THE BIG SLEEP is one of the more entertaining private eye movies I have seen. A dying old man has two beautiful, uncontrollable daughters: Vivien (Lauren Bacall), and Carmen (Martha Vickers). Carmen is being blackmailed, and her father hires P.I. Christopher Marlowe (the beloved Humphrey Bogart) to get the blackmailer off her back. But Marlowe finds that somebody else has done this job for him: the blackmailer is murdered almost under his nose. And as he puts it, "That didn't stop things. That just starts 'em."

I have not read Raymond Chandler's novel, on which this movie was based, but those who have say the title refers to death. That is never explained in the movie. Howard Hawks packs so much plot into 114 minutes of footage that the movie feels like it's bursting at the seams. The story is not incomprehensible as some would have it; while there are many improbable coincidences, there is no element I can point to and say "That couldn't have happened." (Although I'm still not quite sure how Carmen got into Marlowe's apartment). True, the plot really is very hard to follow, and Marlowe's periodic explanations of events, without which the movie would indeed be nonsensical, smack more of inspired guesswork than logical deduction. But the furious pace at which the plot unfolds lends more excitement to the movie than nine out of ten of today's lazily plotted would-be thrillers.

THE BIG SLEEP's greatest strength is its delightfully droll dialogue. When Chandler writes the novel and then Faulkner helps adapt it, you expect some verbal fireworks, and you sure do get them. "How do you like your brandy?" "In a glass." - "You're not very tall, are you?" "I try to be." - "I'm getting cuter every minute." - "Such a lot of guns around town, and so few brains." - "Is it any of your business?" "I could make it my business." "I could make your business mine." "You wouldn't like it. The pay's too small." - "She tried to sit in my lap while I was standing up." Bogie and Bacall get two of the best exchanges; they have a horse-racing discussion where racy double-entendres are dripping like savory sauce off of every word, and they also get a truly hilarious telephone conversation where Marlowe convinces Vivien not to call the police.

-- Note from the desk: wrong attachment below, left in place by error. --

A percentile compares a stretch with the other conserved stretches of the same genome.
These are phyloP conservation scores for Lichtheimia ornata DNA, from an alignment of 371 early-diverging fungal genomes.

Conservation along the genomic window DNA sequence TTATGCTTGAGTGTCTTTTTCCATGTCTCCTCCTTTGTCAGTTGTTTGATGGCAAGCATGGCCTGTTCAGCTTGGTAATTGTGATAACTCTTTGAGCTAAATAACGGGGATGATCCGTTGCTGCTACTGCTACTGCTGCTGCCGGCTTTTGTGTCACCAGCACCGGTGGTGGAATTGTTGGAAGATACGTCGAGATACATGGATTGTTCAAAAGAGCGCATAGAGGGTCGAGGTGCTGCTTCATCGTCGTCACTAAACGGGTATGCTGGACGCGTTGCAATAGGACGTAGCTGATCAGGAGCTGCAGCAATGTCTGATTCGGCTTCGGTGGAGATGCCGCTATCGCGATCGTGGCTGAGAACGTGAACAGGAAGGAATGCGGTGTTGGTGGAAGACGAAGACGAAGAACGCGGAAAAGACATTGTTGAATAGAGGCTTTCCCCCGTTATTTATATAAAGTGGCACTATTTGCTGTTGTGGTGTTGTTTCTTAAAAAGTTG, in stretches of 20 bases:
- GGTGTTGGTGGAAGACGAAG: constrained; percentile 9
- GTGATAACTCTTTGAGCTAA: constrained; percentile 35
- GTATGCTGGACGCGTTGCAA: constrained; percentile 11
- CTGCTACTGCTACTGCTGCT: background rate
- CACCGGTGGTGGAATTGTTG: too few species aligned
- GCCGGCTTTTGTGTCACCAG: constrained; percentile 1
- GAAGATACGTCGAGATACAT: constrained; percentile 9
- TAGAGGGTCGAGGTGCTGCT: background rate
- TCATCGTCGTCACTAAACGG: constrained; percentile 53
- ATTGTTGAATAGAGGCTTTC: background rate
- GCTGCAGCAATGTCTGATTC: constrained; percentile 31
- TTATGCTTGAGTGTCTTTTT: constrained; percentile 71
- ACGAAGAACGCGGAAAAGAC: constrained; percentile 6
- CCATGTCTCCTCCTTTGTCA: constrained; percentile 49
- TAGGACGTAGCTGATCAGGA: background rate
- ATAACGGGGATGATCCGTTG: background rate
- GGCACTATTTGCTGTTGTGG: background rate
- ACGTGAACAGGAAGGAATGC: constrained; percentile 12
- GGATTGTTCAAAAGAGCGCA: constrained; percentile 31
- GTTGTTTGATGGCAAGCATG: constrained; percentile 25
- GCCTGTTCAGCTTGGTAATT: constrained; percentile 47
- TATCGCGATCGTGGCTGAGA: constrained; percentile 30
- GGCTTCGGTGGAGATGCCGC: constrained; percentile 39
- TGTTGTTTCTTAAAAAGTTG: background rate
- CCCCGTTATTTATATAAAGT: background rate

But THE BIG SLEEP has a harder side that is also effective. It is shockingly violent for a movie produced under the stern eyes of the Hayes code censors. The movie is too unpredictable to generate much suspense (you can't dread something you don't know is going to happen), but the ending is one of the most intense, nailbiting scenes you'll ever see.

The 1940s were not a great era for film music, which makes Max Steiner's brooding score all the more impressive. The print I saw was very low-quality, so I can't judge the cinematography.

The acting is wonderful. Bogart gets to show his chops at one point by switching off the hard-boiled personality he developed for THE MALTESE FALCON and impersonating an antiquarian bookworm. Bacall radiates class whether she's at ease smoking in a cafe or outwitting a man holding her at gunpoint. Martha Vickers' Carmen strikes the perfect balance of appealing seductiveness and outright nastiness.

One final note: this movie is almost Bond-like in terms of the number of appallingly beautiful women Marlowe accidentally encounters, all of whom seem to have a burning desire for him. Even his taxi driver wants him. Dorothy Malone, whose character name we never learn, plays the sexiest book seller you will ever meet (and yes, she wears glasses; eat your heart out, Dorothy Parker!). Minus fifty points for credibility, plus a hundred points for entertainment. Regrettably, I cannot promise similar thrills for the female audience; it just kind of depends on how you like Men In Suits.

Rating: ***1/2 out of ****.


124 of 148 people found this review helpful.  Was this review helpful to you? | Report this
Review this title | See all 267 user reviews »

Contribute to This Page

Stream Popular Sci-Fi Titles With Prime Video

Explore popular sci-fi movies and TV shows available to stream with Prime Video.

Start your free trial



Recently Viewed